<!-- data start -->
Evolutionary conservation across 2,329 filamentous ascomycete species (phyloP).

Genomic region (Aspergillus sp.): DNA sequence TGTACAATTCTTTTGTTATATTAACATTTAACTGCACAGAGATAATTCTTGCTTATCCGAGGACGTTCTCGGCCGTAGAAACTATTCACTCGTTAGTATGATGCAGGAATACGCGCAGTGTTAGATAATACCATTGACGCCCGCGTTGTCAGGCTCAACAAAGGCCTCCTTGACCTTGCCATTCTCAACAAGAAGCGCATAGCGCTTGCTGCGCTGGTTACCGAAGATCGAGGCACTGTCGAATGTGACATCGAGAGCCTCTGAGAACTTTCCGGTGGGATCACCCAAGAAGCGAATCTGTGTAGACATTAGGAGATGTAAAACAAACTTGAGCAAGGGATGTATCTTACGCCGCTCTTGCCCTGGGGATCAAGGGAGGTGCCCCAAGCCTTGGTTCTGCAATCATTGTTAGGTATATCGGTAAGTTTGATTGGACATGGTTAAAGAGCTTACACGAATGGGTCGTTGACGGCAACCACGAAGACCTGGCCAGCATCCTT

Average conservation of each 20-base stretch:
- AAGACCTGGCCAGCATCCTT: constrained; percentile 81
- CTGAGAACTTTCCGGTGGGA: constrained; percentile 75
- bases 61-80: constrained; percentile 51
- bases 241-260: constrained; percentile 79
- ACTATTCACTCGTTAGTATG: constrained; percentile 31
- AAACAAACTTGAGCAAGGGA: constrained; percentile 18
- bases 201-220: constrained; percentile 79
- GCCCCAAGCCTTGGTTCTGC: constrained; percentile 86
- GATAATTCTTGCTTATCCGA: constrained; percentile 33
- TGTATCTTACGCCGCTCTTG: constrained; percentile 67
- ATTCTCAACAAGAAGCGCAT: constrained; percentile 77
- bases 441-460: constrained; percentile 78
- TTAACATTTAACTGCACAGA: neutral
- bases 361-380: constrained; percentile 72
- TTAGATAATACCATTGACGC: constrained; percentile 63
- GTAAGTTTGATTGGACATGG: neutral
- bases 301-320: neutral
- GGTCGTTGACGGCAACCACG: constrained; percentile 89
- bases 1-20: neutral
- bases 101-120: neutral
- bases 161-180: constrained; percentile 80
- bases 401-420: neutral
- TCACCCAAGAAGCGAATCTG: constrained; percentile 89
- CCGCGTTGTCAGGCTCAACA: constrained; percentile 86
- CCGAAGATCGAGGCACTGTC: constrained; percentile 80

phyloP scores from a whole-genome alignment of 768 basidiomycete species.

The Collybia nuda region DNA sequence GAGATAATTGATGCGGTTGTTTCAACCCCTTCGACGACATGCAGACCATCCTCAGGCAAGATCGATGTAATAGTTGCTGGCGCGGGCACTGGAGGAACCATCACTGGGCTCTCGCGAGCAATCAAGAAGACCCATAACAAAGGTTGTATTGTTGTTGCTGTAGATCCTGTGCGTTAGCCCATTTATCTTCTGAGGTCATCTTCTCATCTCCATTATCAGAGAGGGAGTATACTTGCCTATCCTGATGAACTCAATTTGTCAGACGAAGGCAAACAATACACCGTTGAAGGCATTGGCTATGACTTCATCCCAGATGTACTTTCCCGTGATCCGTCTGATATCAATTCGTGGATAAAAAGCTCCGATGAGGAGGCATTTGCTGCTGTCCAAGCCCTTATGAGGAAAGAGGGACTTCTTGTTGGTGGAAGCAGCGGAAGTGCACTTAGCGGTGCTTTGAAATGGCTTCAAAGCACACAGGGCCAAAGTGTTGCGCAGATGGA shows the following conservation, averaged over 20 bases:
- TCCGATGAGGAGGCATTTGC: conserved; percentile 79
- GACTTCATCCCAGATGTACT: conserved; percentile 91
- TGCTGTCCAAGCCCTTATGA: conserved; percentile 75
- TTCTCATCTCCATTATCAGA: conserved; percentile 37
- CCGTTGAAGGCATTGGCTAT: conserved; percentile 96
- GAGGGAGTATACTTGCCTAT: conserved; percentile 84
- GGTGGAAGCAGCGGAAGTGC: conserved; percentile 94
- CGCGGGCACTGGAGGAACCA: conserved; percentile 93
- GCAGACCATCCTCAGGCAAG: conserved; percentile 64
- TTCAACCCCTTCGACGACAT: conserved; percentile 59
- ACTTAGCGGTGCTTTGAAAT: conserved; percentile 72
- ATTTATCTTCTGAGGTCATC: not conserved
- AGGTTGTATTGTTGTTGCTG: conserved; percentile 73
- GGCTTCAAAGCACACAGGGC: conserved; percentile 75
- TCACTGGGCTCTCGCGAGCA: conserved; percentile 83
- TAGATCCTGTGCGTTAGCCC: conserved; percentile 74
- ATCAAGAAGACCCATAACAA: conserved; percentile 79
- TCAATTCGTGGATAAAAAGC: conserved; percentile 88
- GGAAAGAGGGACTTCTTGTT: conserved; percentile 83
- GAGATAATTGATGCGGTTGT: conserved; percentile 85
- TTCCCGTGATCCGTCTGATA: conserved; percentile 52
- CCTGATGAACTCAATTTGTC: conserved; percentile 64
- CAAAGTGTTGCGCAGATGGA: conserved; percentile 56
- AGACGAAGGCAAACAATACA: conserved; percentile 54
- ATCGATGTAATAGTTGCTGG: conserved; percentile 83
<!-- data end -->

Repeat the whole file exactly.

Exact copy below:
Evolutionary conservation across 2,329 filamentous ascomycete species (phyloP).

Genomic region (Aspergillus sp.): DNA sequence TGTACAATTCTTTTGTTATATTAACATTTAACTGCACAGAGATAATTCTTGCTTATCCGAGGACGTTCTCGGCCGTAGAAACTATTCACTCGTTAGTATGATGCAGGAATACGCGCAGTGTTAGATAATACCATTGACGCCCGCGTTGTCAGGCTCAACAAAGGCCTCCTTGACCTTGCCATTCTCAACAAGAAGCGCATAGCGCTTGCTGCGCTGGTTACCGAAGATCGAGGCACTGTCGAATGTGACATCGAGAGCCTCTGAGAACTTTCCGGTGGGATCACCCAAGAAGCGAATCTGTGTAGACATTAGGAGATGTAAAACAAACTTGAGCAAGGGATGTATCTTACGCCGCTCTTGCCCTGGGGATCAAGGGAGGTGCCCCAAGCCTTGGTTCTGCAATCATTGTTAGGTATATCGGTAAGTTTGATTGGACATGGTTAAAGAGCTTACACGAATGGGTCGTTGACGGCAACCACGAAGACCTGGCCAGCATCCTT

Average conservation of each 20-base stretch:
- AAGACCTGGCCAGCATCCTT: constrained; percentile 81
- CTGAGAACTTTCCGGTGGGA: constrained; percentile 75
- bases 61-80: constrained; percentile 51
- bases 241-260: constrained; percentile 79
- ACTATTCACTCGTTAGTATG: constrained; percentile 31
- AAACAAACTTGAGCAAGGGA: constrained; percentile 18
- bases 201-220: constrained; percentile 79
- GCCCCAAGCCTTGGTTCTGC: constrained; percentile 86
- GATAATTCTTGCTTATCCGA: constrained; percentile 33
- TGTATCTTACGCCGCTCTTG: constrained; percentile 67
- ATTCTCAACAAGAAGCGCAT: constrained; percentile 77
- bases 441-460: constrained; percentile 78
- TTAACATTTAACTGCACAGA: neutral
- bases 361-380: constrained; percentile 72
- TTAGATAATACCATTGACGC: constrained; percentile 63
- GTAAGTTTGATTGGACATGG: neutral
- bases 301-320: neutral
- GGTCGTTGACGGCAACCACG: constrained; percentile 89
- bases 1-20: neutral
- bases 101-120: neutral
- bases 161-180: constrained; percentile 80
- bases 401-420: neutral
- TCACCCAAGAAGCGAATCTG: constrained; percentile 89
- CCGCGTTGTCAGGCTCAACA: constrained; percentile 86
- CCGAAGATCGAGGCACTGTC: constrained; percentile 80

phyloP scores from a whole-genome alignment of 768 basidiomycete species.

The Collybia nuda region DNA sequence GAGATAATTGATGCGGTTGTTTCAACCCCTTCGACGACATGCAGACCATCCTCAGGCAAGATCGATGTAATAGTTGCTGGCGCGGGCACTGGAGGAACCATCACTGGGCTCTCGCGAGCAATCAAGAAGACCCATAACAAAGGTTGTATTGTTGTTGCTGTAGATCCTGTGCGTTAGCCCATTTATCTTCTGAGGTCATCTTCTCATCTCCATTATCAGAGAGGGAGTATACTTGCCTATCCTGATGAACTCAATTTGTCAGACGAAGGCAAACAATACACCGTTGAAGGCATTGGCTATGACTTCATCCCAGATGTACTTTCCCGTGATCCGTCTGATATCAATTCGTGGATAAAAAGCTCCGATGAGGAGGCATTTGCTGCTGTCCAAGCCCTTATGAGGAAAGAGGGACTTCTTGTTGGTGGAAGCAGCGGAAGTGCACTTAGCGGTGCTTTGAAATGGCTTCAAAGCACACAGGGCCAAAGTGTTGCGCAGATGGA shows the following conservation, averaged over 20 bases:
- TCCGATGAGGAGGCATTTGC: conserved; percentile 79
- GACTTCATCCCAGATGTACT: conserved; percentile 91
- TGCTGTCCAAGCCCTTATGA: conserved; percentile 75
- TTCTCATCTCCATTATCAGA: conserved; percentile 37
- CCGTTGAAGGCATTGGCTAT: conserved; percentile 96
- GAGGGAGTATACTTGCCTAT: conserved; percentile 84
- GGTGGAAGCAGCGGAAGTGC: conserved; percentile 94
- CGCGGGCACTGGAGGAACCA: conserved; percentile 93
- GCAGACCATCCTCAGGCAAG: conserved; percentile 64
- TTCAACCCCTTCGACGACAT: conserved; percentile 59
- ACTTAGCGGTGCTTTGAAAT: conserved; percentile 72
- ATTTATCTTCTGAGGTCATC: not conserved
- AGGTTGTATTGTTGTTGCTG: conserved; percentile 73
- GGCTTCAAAGCACACAGGGC: conserved; percentile 75
- TCACTGGGCTCTCGCGAGCA: conserved; percentile 83
- TAGATCCTGTGCGTTAGCCC: conserved; percentile 74
- ATCAAGAAGACCCATAACAA: conserved; percentile 79
- TCAATTCGTGGATAAAAAGC: conserved; percentile 88
- GGAAAGAGGGACTTCTTGTT: conserved; percentile 83
- GAGATAATTGATGCGGTTGT: conserved; percentile 85
- TTCCCGTGATCCGTCTGATA: conserved; percentile 52
- CCTGATGAACTCAATTTGTC: conserved; percentile 64
- CAAAGTGTTGCGCAGATGGA: conserved; percentile 56
- AGACGAAGGCAAACAATACA: conserved; percentile 54
- ATCGATGTAATAGTTGCTGG: conserved; percentile 83